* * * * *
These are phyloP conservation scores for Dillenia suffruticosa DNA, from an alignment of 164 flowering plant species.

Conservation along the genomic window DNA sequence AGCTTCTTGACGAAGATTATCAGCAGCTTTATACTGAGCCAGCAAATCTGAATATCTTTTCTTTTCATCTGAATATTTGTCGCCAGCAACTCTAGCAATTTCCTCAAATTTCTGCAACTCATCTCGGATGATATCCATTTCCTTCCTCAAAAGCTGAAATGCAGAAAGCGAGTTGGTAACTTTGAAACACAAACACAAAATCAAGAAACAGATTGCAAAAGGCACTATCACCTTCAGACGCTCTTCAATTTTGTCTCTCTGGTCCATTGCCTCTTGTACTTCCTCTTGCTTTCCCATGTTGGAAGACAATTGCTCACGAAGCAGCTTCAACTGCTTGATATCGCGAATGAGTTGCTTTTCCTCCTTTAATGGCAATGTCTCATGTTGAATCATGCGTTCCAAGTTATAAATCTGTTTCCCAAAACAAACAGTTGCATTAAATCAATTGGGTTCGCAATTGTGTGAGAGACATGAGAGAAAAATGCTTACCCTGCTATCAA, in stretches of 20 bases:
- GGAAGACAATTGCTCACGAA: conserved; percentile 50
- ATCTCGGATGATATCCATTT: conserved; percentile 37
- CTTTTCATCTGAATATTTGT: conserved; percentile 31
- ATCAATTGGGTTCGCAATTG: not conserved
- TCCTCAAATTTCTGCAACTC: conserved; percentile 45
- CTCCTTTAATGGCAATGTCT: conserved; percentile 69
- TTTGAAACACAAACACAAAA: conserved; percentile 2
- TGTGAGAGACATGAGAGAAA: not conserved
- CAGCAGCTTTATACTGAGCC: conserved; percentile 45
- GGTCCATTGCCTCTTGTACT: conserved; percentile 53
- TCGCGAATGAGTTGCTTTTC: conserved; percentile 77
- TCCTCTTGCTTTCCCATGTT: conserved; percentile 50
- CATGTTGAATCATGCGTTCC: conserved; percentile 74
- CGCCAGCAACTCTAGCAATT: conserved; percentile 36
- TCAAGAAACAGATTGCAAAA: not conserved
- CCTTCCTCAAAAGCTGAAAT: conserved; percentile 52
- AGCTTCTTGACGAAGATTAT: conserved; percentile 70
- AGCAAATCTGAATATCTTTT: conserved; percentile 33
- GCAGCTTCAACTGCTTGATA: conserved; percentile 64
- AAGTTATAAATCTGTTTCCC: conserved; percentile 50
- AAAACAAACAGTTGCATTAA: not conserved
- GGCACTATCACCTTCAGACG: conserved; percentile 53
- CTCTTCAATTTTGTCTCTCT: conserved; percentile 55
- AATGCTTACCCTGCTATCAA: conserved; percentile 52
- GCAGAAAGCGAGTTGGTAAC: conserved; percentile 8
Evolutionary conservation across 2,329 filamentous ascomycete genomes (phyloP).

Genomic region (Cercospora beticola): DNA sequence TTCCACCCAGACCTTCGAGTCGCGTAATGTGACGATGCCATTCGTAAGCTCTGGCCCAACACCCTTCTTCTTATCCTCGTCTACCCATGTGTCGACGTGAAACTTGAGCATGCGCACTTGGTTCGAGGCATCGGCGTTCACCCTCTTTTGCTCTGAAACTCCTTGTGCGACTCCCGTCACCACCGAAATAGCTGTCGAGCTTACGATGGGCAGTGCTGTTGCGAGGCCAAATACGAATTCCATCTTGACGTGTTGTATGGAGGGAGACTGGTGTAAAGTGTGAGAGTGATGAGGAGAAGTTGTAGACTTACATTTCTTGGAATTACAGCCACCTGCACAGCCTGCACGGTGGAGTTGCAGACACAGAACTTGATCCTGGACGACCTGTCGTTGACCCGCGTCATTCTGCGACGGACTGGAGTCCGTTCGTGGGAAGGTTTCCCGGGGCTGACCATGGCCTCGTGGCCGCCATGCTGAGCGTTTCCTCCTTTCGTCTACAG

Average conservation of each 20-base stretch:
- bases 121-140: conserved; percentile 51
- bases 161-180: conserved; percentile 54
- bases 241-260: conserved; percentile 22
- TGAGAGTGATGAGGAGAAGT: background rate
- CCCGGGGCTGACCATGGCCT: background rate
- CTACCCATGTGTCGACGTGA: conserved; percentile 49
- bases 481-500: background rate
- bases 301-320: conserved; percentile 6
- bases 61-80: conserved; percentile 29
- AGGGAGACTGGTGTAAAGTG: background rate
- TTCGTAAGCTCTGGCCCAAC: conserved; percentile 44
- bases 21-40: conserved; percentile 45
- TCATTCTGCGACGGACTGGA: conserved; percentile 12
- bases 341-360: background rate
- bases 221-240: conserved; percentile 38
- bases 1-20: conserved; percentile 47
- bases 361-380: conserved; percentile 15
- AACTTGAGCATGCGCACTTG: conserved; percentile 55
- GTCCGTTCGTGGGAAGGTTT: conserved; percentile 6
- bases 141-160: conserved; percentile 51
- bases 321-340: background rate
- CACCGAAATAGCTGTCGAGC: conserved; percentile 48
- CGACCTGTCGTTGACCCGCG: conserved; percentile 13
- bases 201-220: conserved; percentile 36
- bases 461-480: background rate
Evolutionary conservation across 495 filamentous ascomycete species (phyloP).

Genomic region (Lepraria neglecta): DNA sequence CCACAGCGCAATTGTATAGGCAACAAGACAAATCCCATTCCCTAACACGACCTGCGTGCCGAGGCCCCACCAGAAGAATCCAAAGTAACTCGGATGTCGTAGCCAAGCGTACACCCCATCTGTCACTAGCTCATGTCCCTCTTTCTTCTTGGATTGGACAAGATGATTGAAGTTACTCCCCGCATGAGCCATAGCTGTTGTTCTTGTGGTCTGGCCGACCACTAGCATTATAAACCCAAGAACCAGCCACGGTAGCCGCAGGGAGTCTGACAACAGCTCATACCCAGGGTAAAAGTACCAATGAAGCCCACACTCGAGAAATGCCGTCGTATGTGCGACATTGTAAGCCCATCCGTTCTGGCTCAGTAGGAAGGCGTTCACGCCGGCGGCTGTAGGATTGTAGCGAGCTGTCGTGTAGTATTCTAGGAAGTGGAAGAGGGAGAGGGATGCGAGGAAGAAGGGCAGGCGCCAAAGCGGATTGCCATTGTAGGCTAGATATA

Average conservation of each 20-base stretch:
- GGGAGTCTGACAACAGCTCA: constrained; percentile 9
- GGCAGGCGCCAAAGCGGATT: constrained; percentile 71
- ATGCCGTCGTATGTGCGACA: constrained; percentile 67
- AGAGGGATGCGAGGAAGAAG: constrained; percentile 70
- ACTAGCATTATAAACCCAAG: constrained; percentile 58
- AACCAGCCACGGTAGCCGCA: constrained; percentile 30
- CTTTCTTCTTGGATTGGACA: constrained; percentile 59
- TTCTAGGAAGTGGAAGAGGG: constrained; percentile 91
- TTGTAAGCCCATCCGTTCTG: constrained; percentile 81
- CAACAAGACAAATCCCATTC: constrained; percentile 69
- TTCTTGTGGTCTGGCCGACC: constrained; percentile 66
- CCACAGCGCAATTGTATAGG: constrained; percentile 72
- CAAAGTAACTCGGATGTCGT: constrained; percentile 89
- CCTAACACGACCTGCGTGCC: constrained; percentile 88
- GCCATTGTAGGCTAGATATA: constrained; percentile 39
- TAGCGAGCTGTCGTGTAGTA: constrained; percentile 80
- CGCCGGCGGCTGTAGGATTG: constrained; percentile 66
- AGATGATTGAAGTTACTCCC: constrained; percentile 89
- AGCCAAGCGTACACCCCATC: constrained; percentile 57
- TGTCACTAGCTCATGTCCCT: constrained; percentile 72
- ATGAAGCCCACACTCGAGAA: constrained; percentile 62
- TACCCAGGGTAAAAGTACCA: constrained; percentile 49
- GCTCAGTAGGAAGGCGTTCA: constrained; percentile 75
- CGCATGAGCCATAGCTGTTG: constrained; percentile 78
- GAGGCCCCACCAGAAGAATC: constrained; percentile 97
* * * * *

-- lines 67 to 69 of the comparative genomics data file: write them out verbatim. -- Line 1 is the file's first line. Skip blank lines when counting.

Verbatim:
- TTGTAAGCCCATCCGTTCTG: constrained; percentile 81
- CAACAAGACAAATCCCATTC: constrained; percentile 69
- TTCTTGTGGTCTGGCCGACC: constrained; percentile 66